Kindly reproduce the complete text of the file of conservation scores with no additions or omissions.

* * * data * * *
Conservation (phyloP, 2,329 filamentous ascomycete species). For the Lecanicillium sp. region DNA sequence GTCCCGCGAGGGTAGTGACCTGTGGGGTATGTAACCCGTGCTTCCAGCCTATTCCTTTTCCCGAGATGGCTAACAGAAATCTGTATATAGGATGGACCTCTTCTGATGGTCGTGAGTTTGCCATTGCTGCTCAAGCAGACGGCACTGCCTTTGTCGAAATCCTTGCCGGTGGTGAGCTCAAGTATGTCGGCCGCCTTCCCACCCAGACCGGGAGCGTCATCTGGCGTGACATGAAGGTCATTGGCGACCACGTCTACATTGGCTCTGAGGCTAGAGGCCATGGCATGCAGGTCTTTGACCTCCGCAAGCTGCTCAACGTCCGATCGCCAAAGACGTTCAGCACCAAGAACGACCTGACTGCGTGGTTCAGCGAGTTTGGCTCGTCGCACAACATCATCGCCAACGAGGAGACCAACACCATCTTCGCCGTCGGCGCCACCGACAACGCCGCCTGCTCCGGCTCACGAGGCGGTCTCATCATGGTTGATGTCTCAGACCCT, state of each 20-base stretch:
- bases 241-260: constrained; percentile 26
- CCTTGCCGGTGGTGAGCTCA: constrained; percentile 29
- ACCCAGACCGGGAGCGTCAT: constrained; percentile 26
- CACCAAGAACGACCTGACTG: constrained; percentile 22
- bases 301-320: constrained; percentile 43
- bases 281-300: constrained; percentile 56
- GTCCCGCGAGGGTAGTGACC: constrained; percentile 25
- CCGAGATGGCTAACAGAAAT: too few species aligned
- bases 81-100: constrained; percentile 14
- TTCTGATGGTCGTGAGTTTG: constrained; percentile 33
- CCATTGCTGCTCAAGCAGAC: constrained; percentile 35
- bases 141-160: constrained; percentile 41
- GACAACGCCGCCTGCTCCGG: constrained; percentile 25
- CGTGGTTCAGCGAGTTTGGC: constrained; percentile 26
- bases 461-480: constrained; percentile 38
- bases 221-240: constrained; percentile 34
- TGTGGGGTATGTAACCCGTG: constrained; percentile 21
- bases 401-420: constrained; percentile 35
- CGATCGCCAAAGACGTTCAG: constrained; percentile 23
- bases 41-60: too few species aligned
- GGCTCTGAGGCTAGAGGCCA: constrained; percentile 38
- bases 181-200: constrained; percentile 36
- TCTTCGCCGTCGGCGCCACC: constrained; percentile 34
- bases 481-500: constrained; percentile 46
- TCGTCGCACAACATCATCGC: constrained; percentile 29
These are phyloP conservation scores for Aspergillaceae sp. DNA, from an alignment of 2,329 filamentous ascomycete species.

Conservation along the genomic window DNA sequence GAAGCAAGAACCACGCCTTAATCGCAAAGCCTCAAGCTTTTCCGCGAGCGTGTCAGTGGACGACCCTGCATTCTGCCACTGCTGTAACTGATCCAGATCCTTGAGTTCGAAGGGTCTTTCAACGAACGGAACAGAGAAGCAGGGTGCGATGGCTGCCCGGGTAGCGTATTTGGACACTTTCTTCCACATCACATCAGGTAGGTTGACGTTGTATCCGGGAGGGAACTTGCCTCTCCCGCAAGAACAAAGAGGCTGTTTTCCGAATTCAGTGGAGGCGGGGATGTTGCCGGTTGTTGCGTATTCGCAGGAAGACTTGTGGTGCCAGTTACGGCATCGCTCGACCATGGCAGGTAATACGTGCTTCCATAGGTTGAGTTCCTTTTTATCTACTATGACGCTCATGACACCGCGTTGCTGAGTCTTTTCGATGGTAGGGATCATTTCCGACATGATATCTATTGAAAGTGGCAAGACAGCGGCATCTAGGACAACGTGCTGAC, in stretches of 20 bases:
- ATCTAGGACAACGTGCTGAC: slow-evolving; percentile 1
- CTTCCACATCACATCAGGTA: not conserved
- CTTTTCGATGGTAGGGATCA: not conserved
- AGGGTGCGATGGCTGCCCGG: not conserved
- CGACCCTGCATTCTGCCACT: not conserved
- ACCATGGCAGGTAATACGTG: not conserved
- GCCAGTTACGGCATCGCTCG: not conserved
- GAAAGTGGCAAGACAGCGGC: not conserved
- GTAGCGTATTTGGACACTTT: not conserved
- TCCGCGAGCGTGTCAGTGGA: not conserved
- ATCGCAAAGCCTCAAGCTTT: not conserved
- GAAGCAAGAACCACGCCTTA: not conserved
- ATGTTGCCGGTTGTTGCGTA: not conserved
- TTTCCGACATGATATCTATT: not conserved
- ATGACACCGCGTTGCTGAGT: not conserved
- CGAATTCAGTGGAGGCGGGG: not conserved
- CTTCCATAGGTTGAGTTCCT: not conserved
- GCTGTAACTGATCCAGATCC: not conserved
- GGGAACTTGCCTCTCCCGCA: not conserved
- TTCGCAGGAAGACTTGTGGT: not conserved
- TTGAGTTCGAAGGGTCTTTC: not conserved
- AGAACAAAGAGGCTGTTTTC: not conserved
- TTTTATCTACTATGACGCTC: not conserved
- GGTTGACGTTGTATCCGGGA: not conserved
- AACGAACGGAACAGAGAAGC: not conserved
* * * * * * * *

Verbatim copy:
Conservation (phyloP, 2,329 filamentous ascomycete species). For the Lecanicillium sp. region DNA sequence GTCCCGCGAGGGTAGTGACCTGTGGGGTATGTAACCCGTGCTTCCAGCCTATTCCTTTTCCCGAGATGGCTAACAGAAATCTGTATATAGGATGGACCTCTTCTGATGGTCGTGAGTTTGCCATTGCTGCTCAAGCAGACGGCACTGCCTTTGTCGAAATCCTTGCCGGTGGTGAGCTCAAGTATGTCGGCCGCCTTCCCACCCAGACCGGGAGCGTCATCTGGCGTGACATGAAGGTCATTGGCGACCACGTCTACATTGGCTCTGAGGCTAGAGGCCATGGCATGCAGGTCTTTGACCTCCGCAAGCTGCTCAACGTCCGATCGCCAAAGACGTTCAGCACCAAGAACGACCTGACTGCGTGGTTCAGCGAGTTTGGCTCGTCGCACAACATCATCGCCAACGAGGAGACCAACACCATCTTCGCCGTCGGCGCCACCGACAACGCCGCCTGCTCCGGCTCACGAGGCGGTCTCATCATGGTTGATGTCTCAGACCCT, state of each 20-base stretch:
- bases 241-260: constrained; percentile 26
- CCTTGCCGGTGGTGAGCTCA: constrained; percentile 29
- ACCCAGACCGGGAGCGTCAT: constrained; percentile 26
- CACCAAGAACGACCTGACTG: constrained; percentile 22
- bases 301-320: constrained; percentile 43
- bases 281-300: constrained; percentile 56
- GTCCCGCGAGGGTAGTGACC: constrained; percentile 25
- CCGAGATGGCTAACAGAAAT: too few species aligned
- bases 81-100: constrained; percentile 14
- TTCTGATGGTCGTGAGTTTG: constrained; percentile 33
- CCATTGCTGCTCAAGCAGAC: constrained; percentile 35
- bases 141-160: constrained; percentile 41
- GACAACGCCGCCTGCTCCGG: constrained; percentile 25
- CGTGGTTCAGCGAGTTTGGC: constrained; percentile 26
- bases 461-480: constrained; percentile 38
- bases 221-240: constrained; percentile 34
- TGTGGGGTATGTAACCCGTG: constrained; percentile 21
- bases 401-420: constrained; percentile 35
- CGATCGCCAAAGACGTTCAG: constrained; percentile 23
- bases 41-60: too few species aligned
- GGCTCTGAGGCTAGAGGCCA: constrained; percentile 38
- bases 181-200: constrained; percentile 36
- TCTTCGCCGTCGGCGCCACC: constrained; percentile 34
- bases 481-500: constrained; percentile 46
- TCGTCGCACAACATCATCGC: constrained; percentile 29
These are phyloP conservation scores for Aspergillaceae sp. DNA, from an alignment of 2,329 filamentous ascomycete species.

Conservation along the genomic window DNA sequence GAAGCAAGAACCACGCCTTAATCGCAAAGCCTCAAGCTTTTCCGCGAGCGTGTCAGTGGACGACCCTGCATTCTGCCACTGCTGTAACTGATCCAGATCCTTGAGTTCGAAGGGTCTTTCAACGAACGGAACAGAGAAGCAGGGTGCGATGGCTGCCCGGGTAGCGTATTTGGACACTTTCTTCCACATCACATCAGGTAGGTTGACGTTGTATCCGGGAGGGAACTTGCCTCTCCCGCAAGAACAAAGAGGCTGTTTTCCGAATTCAGTGGAGGCGGGGATGTTGCCGGTTGTTGCGTATTCGCAGGAAGACTTGTGGTGCCAGTTACGGCATCGCTCGACCATGGCAGGTAATACGTGCTTCCATAGGTTGAGTTCCTTTTTATCTACTATGACGCTCATGACACCGCGTTGCTGAGTCTTTTCGATGGTAGGGATCATTTCCGACATGATATCTATTGAAAGTGGCAAGACAGCGGCATCTAGGACAACGTGCTGAC, in stretches of 20 bases:
- ATCTAGGACAACGTGCTGAC: slow-evolving; percentile 1
- CTTCCACATCACATCAGGTA: not conserved
- CTTTTCGATGGTAGGGATCA: not conserved
- AGGGTGCGATGGCTGCCCGG: not conserved
- CGACCCTGCATTCTGCCACT: not conserved
- ACCATGGCAGGTAATACGTG: not conserved
- GCCAGTTACGGCATCGCTCG: not conserved
- GAAAGTGGCAAGACAGCGGC: not conserved
- GTAGCGTATTTGGACACTTT: not conserved
- TCCGCGAGCGTGTCAGTGGA: not conserved
- ATCGCAAAGCCTCAAGCTTT: not conserved
- GAAGCAAGAACCACGCCTTA: not conserved
- ATGTTGCCGGTTGTTGCGTA: not conserved
- TTTCCGACATGATATCTATT: not conserved
- ATGACACCGCGTTGCTGAGT: not conserved
- CGAATTCAGTGGAGGCGGGG: not conserved
- CTTCCATAGGTTGAGTTCCT: not conserved
- GCTGTAACTGATCCAGATCC: not conserved
- GGGAACTTGCCTCTCCCGCA: not conserved
- TTCGCAGGAAGACTTGTGGT: not conserved
- TTGAGTTCGAAGGGTCTTTC: not conserved
- AGAACAAAGAGGCTGTTTTC: not conserved
- TTTTATCTACTATGACGCTC: not conserved
- GGTTGACGTTGTATCCGGGA: not conserved
- AACGAACGGAACAGAGAAGC: not conserved